Averting Election Theft in Haiti
by Rep. Maxine Waters
www.AlterNet.org, February 17,
The Haitian people's choice for president
narrowly won yesterday, despite the best attempts of the country's
wealthy U.S.-backed elite.
A blatant and shameful attempt to steal
a presidential election was blocked yesterday in Haiti, the Western
Hemisphere's poorest country. This outrageous injustice was being
perpetrated by the same forces that have been oppressing the Haitian
people for decades.
In the past, Haiti has been ruled by brutal
dictators such as Papa Doc and Baby Doc Duvalier. These dictators
controlled a brutal army that protected the interests of a small
group of wealthy elites and foreign industrialists, while repressing
the poor. The people of Haiti have been exploited in every conceivable
way. Haitians worked in sweatshops for foreign industrialists,
receiving just pennies per day. The elites and the industrialists
profited from cheap labor without doing anything to develop the
economy or improve the country's infrastructure. Those who protested
the exploitation and demanded better living conditions were arrested
or killed by the army. The U.S. government trained the army and
supported the elites.
President Jean-Bertrand Aristide was a
priest who came from Cite Soleil, an impoverished region of Haiti,
and advocated for the nation's poor. He was democratically elected
by the people of Haiti in 1990, representing the Lavalas Party.
He was elected on a platform of better working conditions for
workers and improvements in health care, education and the quality
of life for the poor. The elites hated President Aristide and
were threatened by his platform, which required them to use a
small fraction of their wealth for the good of the country. He
was deposed less than a year later in a coup d'etat by the Haitian
army. With the help of a death squad, the army terrorized the
population for the next three years until the United States intervened
under President Clinton to allow President Aristide to return.
The wealthy elites did everything within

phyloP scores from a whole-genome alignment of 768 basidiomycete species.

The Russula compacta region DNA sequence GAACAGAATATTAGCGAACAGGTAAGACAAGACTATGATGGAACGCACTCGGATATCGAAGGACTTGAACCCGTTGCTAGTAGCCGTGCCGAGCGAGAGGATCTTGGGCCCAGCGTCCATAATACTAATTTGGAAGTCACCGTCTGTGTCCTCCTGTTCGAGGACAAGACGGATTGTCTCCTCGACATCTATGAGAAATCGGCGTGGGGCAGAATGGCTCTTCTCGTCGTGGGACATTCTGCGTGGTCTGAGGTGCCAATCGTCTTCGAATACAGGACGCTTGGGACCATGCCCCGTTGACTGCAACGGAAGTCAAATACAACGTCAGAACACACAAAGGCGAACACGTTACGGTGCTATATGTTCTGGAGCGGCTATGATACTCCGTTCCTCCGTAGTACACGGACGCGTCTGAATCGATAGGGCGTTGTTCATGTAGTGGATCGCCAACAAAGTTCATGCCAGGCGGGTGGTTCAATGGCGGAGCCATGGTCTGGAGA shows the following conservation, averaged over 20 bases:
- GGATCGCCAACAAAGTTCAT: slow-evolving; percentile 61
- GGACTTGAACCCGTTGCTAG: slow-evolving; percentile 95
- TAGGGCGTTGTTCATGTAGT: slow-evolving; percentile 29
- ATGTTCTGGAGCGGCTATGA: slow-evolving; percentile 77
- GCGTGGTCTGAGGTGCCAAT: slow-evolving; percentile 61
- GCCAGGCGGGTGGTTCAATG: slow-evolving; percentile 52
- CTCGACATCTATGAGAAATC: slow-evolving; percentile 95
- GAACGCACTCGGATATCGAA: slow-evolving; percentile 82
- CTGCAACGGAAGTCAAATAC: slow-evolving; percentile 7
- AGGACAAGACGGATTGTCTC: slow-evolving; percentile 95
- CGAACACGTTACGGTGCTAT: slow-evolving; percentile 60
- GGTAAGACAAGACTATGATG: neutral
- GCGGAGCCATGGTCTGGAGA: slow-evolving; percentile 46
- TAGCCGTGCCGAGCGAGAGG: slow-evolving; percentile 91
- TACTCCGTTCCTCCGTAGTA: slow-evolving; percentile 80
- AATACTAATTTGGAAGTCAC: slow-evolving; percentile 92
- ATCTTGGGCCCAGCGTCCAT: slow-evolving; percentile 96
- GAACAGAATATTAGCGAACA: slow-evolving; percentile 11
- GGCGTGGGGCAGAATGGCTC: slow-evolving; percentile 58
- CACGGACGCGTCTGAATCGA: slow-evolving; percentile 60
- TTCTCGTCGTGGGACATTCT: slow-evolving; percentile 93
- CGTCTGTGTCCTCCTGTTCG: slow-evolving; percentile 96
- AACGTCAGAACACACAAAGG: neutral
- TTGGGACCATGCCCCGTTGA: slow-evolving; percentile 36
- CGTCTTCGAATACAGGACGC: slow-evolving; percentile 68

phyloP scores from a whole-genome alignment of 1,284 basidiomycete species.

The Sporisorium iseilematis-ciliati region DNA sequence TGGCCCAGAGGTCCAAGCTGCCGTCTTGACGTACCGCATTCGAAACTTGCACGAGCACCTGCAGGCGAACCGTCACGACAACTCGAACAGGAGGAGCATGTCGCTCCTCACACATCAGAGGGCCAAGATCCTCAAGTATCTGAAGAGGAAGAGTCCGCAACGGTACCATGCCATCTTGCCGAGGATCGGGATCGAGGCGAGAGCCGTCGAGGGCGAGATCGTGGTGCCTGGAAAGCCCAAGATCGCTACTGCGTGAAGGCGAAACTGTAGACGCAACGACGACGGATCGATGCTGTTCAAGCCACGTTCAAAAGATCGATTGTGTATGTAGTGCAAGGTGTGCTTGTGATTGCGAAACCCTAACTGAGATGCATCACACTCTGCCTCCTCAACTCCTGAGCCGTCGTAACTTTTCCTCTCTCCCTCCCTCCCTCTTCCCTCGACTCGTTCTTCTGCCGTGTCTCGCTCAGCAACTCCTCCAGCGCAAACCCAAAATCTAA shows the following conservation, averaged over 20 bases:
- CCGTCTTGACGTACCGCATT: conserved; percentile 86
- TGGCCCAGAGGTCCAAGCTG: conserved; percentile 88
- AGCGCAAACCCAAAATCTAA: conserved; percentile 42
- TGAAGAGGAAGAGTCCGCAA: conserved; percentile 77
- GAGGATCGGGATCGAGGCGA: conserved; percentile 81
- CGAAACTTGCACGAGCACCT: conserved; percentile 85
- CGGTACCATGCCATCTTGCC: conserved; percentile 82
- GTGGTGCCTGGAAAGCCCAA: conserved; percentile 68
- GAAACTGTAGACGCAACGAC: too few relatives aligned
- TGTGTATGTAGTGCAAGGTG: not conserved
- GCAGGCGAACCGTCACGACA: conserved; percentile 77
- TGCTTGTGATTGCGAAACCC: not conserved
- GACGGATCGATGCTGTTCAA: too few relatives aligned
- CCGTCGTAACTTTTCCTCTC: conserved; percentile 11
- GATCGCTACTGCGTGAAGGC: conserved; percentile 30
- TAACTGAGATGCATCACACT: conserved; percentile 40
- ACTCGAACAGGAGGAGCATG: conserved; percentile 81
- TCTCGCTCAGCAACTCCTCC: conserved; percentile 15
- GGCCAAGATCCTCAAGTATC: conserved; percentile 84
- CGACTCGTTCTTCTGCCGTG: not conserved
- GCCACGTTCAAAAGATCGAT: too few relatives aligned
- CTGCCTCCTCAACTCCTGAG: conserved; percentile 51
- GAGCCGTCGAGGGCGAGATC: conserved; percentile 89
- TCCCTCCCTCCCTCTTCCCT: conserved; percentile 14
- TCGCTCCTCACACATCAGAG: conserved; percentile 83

their power over the next decade to make it impossible for President
Aristide and the Lavalas Party to govern the country effectively
or implement policies that benefited the poor. Andre Apaid, a
notorious sweatshop owner who holds an American passport, organized
the Group of 184 to oppose President Aristide. Although President
Aristide disbanded the army after his return, many of the soldiers
did not disarm. Instead, they worked with the elites and the foreign
industrialists to maintain control of the impoverished population.
The Bush administration worked with the
Haitian elites to force President Aristide to step down. The International
Republican Institute, which is affiliated with the Republican
Party, funneled U.S. taxpayer dollars to the Aristide-haters,
and Roger Noriega, President Bush's former assistant secretary
of state for Western Hemisphere Affairs and the former chief of
staff for Sen. Jesse Helms, conspired with Andre Apaid to organize,
train and finance the opposition.
In January 2004, former soldiers and other
heavily armed thugs took over several Haitian cities and then
marched into the capital, while the Group of 184 staged confrontational
demonstrations throughout the country. On Feb. 29, 2004, U.S.
Marines and embassy officials entered President Aristide's home
and told him to leave immediately or he and thousands of other
Haitians would be killed. President Aristide was flown aboard
a U.S. plane to the Central African Republic and left there.
After the 2004 coup d'etat, the Bush administration
installed an unelected interim government led by Interim Prime
Minister Gerard Latortue, who came from Boca Raton, Fla. Human
rights violations have been widespread since the coup. Amnesty
International has documented numerous cases of extrajudicial executions
attributed to members of the Haitian National Police, and the
interim government has imprisoned hundreds of political prisoners
The U.S. government promised to help Haiti
organize elections in order to restore democracy. The interim
government was supposed to oversee these elections. However, the
Provisional Electoral Council (CEP), which had the responsibility
for organizing the elections, did not include any representatives
of the Lavalas Party, the party that represented the poor majority.
The CEP refused to place any polling stations in several of Haiti's
most impoverished areas, including Cite Soleil, a home to over
60,000 registered voters. It was a blatant attempt to disenfranchise
Several of Haiti's political prisoners
could have run for office if they had not been in jail. Yvon Neptune,
the former Prime Minister of Haiti, and Annette August, a popular
Haitian singer, have both been detained illegally for over a year.
Both are prominent members of President Aristide's Lavalas Party,
but neither was able to participate in the elections.
Father Gerard Jean-Juste, a Catholic priest
who ran a soup kitchen for poor children, was arrested last July
and held without charges for six months. He was released in January
only because he was diagnosed with leukemia, and an international
outcry demanded that he be able to receive medical treatment.
When several of Father Jean-Juste's supporters tried to register
him as a candidate for president last fall, they were told that
candidates must appear in person in order to register.
Ironically, the Lavalas Party did have
a candidate in the presidential election. The interim government